Farm animal manure-associated, antibiotic (AB)-resistant microorganisms and genes encoding this resistance are viewed as important sources for the observed increase of AB resistance in humans and animals. The data on relationships between the application of AB in swine farms, and presence and migration of AB resistance genes into the environment are contradictory. A systematic study of their profiles and abundances was conducted in and around three swine farms with different strategy of AB usage.
Three swine farms, with known histories of AB applications, were surveyed in this study. Tetracycline resistance (TCR) genes were used as models. Their presence and concentrations in swine farms and the adjacent environments were evaluated by tracking 16 different groups of TCR genes in corresponding microbial communities. Throughout the year, periodic samples were taken of feces, food, manure lagoons, lagoon-derived irrigation water, irrigated and non-irrigated soils, and adjacent streams and ponds.

TCR genes were observed in all three farms including the AB-free “finisher” branch of one of them. Some of these genes likely originated from animal feed, but most of the TCR genes were selected by farm environments. The profiles of these genes were composed of “transient” and “persistent” TCR genes, and with exception of one gene were quite similar in all three farms. This exceptional gene was exclusively associated with AB usage by farrowing animals and piglets. No TCR genes were observed around the AB-free farm branch. The highest environmental occurrence of TCR genes was observed around the farm with the highest AB usage. Furthermore, at this farm, the concentrations of most persistent and environmentally mobile genes increased during the passage of manure through the system of lagoons. Observed environmental occurrence of these genes was related to spills from the lagoons and irrigation with manure.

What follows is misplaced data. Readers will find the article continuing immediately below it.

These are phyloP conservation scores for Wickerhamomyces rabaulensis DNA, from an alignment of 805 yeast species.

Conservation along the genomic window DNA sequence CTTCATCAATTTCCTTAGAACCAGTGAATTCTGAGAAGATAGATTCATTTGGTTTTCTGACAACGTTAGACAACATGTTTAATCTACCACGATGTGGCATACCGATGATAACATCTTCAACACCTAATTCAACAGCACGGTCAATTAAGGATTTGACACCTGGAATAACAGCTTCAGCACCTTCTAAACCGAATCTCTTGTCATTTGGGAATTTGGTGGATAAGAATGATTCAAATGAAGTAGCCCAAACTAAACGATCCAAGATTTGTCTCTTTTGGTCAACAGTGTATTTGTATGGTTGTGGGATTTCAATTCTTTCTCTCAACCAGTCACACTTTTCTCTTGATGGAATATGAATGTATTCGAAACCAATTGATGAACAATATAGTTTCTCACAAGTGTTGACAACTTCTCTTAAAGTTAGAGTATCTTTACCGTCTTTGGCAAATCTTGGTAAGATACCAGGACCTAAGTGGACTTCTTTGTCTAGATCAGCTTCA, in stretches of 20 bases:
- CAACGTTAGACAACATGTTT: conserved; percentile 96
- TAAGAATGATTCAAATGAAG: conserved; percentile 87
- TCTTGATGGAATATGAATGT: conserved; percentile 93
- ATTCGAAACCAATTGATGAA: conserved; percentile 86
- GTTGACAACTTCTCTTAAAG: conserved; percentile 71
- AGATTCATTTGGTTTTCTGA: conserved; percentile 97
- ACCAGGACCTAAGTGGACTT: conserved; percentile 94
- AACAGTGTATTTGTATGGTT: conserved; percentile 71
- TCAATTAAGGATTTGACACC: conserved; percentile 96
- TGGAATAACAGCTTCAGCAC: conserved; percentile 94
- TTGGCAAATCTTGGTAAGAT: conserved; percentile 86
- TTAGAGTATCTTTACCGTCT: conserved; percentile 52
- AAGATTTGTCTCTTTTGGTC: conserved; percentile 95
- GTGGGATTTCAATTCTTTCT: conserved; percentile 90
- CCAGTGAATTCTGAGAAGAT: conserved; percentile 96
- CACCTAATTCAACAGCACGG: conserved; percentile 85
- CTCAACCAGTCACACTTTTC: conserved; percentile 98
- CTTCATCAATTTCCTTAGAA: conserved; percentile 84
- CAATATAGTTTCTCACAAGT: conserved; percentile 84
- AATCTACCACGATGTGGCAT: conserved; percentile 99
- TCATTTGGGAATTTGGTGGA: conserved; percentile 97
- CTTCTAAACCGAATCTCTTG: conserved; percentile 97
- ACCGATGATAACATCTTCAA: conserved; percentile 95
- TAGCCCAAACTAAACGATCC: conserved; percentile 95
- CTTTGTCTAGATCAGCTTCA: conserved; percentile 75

Project findings demonstrated that not all AB resistance genes should be monitored in swine farms. The “transient” genes remain in animal feces or the directly receiving them lagoons, and do not pose a threat to the environment. Evidences of the AB usage-dependent proliferation of the “persistent” TCR genes and of their environmental occurrence in proximal soils and water bodies call for the improvement of current protocols for AB administration. To estimate the threat that these genes pose to humans, their longevity and mobility in soils and water bodies should be examined. On the other hand, the observation of a gradual increase in TCR gene concentrations in consequent lagoons calls for a comparative study of different manure-handling practices, such as separate lagoons for manure from AB-treated and untreated animals, and may call for new engineering solutions for manure treatment lagoon systems. Finally, more attention should be paid to the feed that is the source of some persistent AB resistance genes in farms. Potential action here may include the industry-wide quality control and on-site pre-treatment of animal feed.
Contact: Prof. Andrei L. Barkovskii, GCSU,